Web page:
Also, as I’ve spoken with my neighbors about this, it turns out there are a lot more stories of attempted robberies and car breaks ins that I don’t even know about. And I live on a nice residential street. So, there’s more violence out there than many Atlantans might think, and only by having dialogue will we understand the nature of this problem.

My third observation is, Exxon needs to be held accountable. This is a community store. The fact they wouldn’t call 911 for me, when I got robbed on the way to their store, is an absolute collapse of the compassion one human being is supposed to have for another human being.

I may call a community protest of this Exxon store. Stay tuned for details.

My fourth observation, when I went to Grady the ER people said, “You’re lucky you’re a big guy.”

The wound was 4 centimeters deep.

Therefore, if I hadn’t put on some weight recently, I might have had serious organ damage from this wound.

Not exercising for a few months probably saved my life!

(Now that’s deep. No pun intended.)

Obviously, we’re still not sure if there was maybe a little organ damage they couldn’t see. But so far it’s been like 4 days with no strange signs.

I’m also a bit worried if maybe they stabbed someone with HIV before stabbing me, so I’ll be getting tested in a few months.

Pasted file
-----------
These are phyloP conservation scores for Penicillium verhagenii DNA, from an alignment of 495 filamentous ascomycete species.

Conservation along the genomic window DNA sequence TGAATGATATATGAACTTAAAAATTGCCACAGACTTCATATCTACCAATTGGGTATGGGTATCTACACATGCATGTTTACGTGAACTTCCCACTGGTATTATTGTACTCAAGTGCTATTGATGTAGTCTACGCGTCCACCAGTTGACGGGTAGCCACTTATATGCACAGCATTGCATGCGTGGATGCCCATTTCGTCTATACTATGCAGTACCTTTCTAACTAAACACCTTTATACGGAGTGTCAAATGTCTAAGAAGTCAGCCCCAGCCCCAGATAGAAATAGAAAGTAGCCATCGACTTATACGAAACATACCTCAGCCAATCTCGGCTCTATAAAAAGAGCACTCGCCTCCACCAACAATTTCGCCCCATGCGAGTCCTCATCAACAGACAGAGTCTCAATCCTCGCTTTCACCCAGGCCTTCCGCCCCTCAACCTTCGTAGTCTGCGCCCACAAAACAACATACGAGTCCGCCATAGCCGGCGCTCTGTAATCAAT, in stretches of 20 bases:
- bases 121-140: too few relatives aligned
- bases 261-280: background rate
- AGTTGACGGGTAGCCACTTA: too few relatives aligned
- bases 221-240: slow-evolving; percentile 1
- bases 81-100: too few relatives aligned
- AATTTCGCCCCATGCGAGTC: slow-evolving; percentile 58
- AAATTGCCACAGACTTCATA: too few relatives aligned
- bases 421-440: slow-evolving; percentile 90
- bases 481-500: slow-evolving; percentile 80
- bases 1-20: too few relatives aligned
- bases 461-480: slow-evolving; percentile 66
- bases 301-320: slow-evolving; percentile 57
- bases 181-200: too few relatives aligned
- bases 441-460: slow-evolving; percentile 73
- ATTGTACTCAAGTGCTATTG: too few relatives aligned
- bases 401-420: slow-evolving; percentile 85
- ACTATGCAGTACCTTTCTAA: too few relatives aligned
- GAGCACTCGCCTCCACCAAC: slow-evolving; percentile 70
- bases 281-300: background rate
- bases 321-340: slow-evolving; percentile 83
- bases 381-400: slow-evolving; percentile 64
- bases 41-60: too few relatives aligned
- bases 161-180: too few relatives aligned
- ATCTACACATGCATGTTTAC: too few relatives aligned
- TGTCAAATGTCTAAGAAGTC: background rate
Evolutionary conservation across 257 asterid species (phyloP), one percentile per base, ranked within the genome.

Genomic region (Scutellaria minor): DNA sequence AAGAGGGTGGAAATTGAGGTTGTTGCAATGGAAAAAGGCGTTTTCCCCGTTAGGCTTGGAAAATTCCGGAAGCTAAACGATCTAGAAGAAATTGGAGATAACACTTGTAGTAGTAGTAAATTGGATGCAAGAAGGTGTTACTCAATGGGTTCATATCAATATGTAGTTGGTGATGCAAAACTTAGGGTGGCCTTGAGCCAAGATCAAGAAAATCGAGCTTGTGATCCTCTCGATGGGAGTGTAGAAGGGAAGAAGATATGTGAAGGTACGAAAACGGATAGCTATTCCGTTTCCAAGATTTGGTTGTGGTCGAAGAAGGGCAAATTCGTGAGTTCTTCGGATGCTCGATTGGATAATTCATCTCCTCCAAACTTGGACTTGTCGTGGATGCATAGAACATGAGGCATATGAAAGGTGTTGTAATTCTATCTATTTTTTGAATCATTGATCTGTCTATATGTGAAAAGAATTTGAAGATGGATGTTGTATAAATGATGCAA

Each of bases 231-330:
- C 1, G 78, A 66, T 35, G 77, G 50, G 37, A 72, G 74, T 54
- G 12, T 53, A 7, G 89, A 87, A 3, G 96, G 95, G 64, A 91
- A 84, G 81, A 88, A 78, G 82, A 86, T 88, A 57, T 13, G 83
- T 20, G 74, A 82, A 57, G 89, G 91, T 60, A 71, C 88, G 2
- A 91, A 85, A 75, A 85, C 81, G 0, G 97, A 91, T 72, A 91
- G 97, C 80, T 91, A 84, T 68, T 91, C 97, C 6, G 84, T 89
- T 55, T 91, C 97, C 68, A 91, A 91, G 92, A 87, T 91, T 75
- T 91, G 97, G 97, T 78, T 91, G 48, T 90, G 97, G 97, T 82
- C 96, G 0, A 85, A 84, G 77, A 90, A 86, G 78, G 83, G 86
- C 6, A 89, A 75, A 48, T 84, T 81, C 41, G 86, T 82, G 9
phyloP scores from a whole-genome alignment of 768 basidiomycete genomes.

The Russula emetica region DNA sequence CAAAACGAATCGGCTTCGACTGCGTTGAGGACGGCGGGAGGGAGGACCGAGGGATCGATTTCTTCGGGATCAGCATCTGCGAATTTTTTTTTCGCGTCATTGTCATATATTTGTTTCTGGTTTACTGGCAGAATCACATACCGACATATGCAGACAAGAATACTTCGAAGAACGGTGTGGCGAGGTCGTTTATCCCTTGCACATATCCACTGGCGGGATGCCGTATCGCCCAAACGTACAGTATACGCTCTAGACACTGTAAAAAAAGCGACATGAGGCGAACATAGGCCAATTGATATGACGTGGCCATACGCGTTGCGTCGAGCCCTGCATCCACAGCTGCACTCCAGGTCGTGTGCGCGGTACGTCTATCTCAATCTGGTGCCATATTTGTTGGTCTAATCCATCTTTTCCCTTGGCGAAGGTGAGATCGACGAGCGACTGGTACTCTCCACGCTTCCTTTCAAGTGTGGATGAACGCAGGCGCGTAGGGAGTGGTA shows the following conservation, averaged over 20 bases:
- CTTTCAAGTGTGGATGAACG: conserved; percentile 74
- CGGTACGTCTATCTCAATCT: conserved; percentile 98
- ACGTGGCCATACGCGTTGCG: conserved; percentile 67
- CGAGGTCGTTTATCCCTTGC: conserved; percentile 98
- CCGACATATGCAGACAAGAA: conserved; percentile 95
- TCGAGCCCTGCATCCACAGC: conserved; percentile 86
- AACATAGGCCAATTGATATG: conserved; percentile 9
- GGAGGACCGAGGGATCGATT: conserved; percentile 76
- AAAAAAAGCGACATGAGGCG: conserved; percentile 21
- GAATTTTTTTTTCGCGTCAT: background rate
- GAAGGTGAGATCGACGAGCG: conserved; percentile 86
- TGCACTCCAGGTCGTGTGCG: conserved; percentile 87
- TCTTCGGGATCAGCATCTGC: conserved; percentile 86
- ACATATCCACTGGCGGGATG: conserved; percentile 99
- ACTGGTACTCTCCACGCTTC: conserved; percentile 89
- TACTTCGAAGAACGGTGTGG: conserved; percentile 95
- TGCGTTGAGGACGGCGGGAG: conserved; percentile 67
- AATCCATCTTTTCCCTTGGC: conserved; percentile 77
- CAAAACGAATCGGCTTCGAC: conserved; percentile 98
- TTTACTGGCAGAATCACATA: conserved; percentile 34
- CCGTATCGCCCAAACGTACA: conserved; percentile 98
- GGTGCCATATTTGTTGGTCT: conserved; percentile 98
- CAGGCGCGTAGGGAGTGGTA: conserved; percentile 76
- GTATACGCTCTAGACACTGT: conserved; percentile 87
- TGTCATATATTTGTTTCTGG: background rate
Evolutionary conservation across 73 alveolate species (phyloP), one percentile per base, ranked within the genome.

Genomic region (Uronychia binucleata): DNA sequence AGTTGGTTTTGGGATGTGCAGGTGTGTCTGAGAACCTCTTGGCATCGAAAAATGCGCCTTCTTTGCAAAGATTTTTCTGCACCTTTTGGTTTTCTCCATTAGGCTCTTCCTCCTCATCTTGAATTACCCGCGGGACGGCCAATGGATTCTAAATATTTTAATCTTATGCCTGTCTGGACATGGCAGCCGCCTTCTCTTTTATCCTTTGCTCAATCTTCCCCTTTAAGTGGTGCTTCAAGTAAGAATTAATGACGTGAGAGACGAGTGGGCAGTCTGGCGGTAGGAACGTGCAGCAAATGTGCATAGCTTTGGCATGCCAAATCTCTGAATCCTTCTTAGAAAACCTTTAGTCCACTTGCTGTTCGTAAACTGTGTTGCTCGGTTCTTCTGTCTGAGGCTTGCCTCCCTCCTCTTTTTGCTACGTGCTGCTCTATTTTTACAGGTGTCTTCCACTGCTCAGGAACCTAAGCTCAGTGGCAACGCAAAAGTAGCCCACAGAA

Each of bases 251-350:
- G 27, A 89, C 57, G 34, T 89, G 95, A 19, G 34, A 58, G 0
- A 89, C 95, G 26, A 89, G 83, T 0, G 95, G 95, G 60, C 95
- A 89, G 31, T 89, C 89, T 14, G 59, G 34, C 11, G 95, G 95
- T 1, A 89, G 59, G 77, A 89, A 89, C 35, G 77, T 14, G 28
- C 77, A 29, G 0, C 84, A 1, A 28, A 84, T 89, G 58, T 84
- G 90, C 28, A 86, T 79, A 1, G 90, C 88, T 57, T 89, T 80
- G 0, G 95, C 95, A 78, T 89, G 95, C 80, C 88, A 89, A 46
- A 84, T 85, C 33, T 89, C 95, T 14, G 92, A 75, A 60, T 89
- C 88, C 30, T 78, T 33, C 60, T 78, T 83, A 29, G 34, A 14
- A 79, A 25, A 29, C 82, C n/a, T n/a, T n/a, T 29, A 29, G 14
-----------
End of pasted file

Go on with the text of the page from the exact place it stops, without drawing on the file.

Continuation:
Atlanta Progressive News will continue. The news will not be stopped, although I hope our readers will understand if the publication of new stories slows a bit for the next week or so.

It’s obviously difficult to understand why a person would do something like this to another person. I wonder if it was mis-placed rage. I wonder if these young men were angry about poverty and inequality, about a messed up world where it seems there’s nothing you can do to change it.

Why can’t all this rage be channeled into something positive? Into voting and community organizing?

The guy who stabbed me doesn’t know, obviously, about any of that. What do we do about people in our society who seem so lost they’ve resorted to nonchalantly hurting people, cultivating a gangster image, at the risk of murdering another person?

About the author:

Matthew Cardinale is News Editor for Atlanta Progressive News and may be reached at matthew@atlantaprogressivenews.com.

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This article may be reprinted in full at no cost where Atlanta Progressive News is credited.